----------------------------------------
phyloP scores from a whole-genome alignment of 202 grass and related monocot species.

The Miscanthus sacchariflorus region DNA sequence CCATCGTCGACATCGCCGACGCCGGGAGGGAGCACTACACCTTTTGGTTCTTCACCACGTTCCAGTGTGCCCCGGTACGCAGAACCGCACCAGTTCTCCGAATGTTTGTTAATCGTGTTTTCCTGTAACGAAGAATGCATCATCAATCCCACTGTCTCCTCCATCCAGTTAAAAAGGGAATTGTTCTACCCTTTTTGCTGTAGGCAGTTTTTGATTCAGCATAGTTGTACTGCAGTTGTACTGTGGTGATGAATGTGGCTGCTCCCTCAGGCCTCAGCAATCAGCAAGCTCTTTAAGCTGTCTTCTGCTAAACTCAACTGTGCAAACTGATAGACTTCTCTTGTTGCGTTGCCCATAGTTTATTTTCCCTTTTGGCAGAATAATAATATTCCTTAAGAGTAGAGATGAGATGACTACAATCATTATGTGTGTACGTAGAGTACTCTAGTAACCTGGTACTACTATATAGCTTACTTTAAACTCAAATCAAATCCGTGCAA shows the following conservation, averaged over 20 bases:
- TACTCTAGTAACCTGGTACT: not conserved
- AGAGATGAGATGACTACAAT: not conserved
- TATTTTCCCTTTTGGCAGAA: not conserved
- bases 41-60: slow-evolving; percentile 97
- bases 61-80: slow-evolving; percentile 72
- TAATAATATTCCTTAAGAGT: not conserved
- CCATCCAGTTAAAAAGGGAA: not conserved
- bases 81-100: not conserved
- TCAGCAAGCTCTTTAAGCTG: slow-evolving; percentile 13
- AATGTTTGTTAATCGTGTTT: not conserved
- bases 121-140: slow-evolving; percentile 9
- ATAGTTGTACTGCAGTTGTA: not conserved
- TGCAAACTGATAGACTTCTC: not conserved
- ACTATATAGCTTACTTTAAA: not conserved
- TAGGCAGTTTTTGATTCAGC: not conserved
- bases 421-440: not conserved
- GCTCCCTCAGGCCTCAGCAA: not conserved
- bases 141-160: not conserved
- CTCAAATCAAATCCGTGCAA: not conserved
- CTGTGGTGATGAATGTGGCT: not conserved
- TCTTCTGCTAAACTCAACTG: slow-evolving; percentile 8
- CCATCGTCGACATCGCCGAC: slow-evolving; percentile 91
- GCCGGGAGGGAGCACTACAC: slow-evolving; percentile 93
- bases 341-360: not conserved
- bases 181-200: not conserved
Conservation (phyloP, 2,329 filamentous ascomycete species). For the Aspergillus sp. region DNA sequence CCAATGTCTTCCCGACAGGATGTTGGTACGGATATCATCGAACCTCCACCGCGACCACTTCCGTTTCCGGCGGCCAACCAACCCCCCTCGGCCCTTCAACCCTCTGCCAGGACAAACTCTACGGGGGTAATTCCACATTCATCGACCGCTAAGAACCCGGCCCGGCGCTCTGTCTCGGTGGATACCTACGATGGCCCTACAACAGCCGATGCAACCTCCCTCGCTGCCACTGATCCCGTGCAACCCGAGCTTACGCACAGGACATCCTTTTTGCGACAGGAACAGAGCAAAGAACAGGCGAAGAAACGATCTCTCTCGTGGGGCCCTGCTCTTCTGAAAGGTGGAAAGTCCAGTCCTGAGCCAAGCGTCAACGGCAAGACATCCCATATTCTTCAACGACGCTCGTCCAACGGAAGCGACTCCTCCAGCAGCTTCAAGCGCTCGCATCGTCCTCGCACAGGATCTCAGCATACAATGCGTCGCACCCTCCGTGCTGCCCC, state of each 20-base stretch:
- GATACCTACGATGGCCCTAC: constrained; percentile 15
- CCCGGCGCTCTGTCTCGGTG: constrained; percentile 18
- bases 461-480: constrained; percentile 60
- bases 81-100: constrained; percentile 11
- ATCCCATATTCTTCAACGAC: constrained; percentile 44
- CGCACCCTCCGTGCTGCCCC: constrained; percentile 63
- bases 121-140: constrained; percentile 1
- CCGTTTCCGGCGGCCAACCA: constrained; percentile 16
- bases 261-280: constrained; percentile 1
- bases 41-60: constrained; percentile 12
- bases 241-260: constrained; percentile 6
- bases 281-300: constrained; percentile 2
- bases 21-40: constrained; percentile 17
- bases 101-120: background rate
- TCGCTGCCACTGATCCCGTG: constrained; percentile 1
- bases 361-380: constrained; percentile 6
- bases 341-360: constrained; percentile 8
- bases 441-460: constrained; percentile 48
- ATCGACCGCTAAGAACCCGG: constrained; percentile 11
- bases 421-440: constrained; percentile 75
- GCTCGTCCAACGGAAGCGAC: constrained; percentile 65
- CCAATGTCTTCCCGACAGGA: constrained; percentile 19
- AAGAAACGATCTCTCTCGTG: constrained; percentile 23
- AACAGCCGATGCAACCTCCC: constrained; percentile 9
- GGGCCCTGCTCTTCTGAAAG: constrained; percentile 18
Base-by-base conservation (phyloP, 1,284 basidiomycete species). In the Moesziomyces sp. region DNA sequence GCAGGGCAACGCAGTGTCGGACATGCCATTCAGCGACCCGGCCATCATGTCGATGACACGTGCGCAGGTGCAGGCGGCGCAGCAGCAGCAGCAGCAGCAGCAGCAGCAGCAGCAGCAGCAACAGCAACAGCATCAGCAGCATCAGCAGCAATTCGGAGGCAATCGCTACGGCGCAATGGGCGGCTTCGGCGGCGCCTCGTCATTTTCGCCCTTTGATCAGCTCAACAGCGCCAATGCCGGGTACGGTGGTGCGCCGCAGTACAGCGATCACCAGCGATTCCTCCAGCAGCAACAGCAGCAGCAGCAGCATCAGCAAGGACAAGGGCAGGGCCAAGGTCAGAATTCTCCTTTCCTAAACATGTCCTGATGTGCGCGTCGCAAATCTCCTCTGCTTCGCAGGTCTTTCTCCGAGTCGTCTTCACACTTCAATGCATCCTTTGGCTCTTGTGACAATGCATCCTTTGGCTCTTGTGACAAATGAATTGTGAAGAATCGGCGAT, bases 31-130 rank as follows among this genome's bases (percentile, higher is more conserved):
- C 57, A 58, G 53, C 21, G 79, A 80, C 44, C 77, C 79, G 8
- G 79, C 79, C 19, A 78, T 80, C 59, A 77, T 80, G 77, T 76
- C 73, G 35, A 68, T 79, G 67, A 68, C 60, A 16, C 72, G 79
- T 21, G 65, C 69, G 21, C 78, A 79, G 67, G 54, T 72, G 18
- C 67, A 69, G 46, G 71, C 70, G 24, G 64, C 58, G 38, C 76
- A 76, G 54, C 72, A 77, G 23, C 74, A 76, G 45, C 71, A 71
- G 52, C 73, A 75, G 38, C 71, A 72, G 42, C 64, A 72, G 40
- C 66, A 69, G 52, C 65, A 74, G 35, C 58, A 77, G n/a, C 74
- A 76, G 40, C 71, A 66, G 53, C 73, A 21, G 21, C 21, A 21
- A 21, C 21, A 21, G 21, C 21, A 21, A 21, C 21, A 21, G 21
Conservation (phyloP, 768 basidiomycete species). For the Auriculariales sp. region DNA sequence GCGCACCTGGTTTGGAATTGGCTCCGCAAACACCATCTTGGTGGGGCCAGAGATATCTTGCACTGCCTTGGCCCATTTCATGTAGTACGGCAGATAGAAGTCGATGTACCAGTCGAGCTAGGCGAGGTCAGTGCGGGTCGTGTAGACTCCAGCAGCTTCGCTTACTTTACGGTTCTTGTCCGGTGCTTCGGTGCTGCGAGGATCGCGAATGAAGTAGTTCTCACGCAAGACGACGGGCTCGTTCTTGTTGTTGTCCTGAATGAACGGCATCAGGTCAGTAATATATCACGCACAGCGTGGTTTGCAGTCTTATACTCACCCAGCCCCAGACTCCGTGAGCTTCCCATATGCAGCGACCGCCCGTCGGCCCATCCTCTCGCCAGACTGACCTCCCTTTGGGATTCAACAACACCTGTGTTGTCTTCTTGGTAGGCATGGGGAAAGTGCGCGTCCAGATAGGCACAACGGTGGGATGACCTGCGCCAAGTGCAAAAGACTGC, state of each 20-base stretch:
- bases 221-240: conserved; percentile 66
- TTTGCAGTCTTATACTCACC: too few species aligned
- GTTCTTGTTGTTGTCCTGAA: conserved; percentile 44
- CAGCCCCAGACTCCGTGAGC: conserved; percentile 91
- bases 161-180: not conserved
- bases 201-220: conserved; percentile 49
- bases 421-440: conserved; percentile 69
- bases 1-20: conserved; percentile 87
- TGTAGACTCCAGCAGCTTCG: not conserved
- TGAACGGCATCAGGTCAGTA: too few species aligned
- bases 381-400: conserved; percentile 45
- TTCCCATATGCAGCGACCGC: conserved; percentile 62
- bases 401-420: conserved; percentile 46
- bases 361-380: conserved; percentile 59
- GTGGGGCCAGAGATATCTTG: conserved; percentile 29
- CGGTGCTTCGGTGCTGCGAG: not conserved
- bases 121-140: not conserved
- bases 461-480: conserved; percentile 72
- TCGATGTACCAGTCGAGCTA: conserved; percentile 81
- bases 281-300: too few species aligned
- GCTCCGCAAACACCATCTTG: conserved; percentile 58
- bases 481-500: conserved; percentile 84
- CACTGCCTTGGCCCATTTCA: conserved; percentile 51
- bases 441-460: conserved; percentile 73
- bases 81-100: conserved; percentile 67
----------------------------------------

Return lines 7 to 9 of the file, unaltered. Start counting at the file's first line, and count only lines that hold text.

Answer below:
- bases 61-80: slow-evolving; percentile 72
- TAATAATATTCCTTAAGAGT: not conserved
- CCATCCAGTTAAAAAGGGAA: not conserved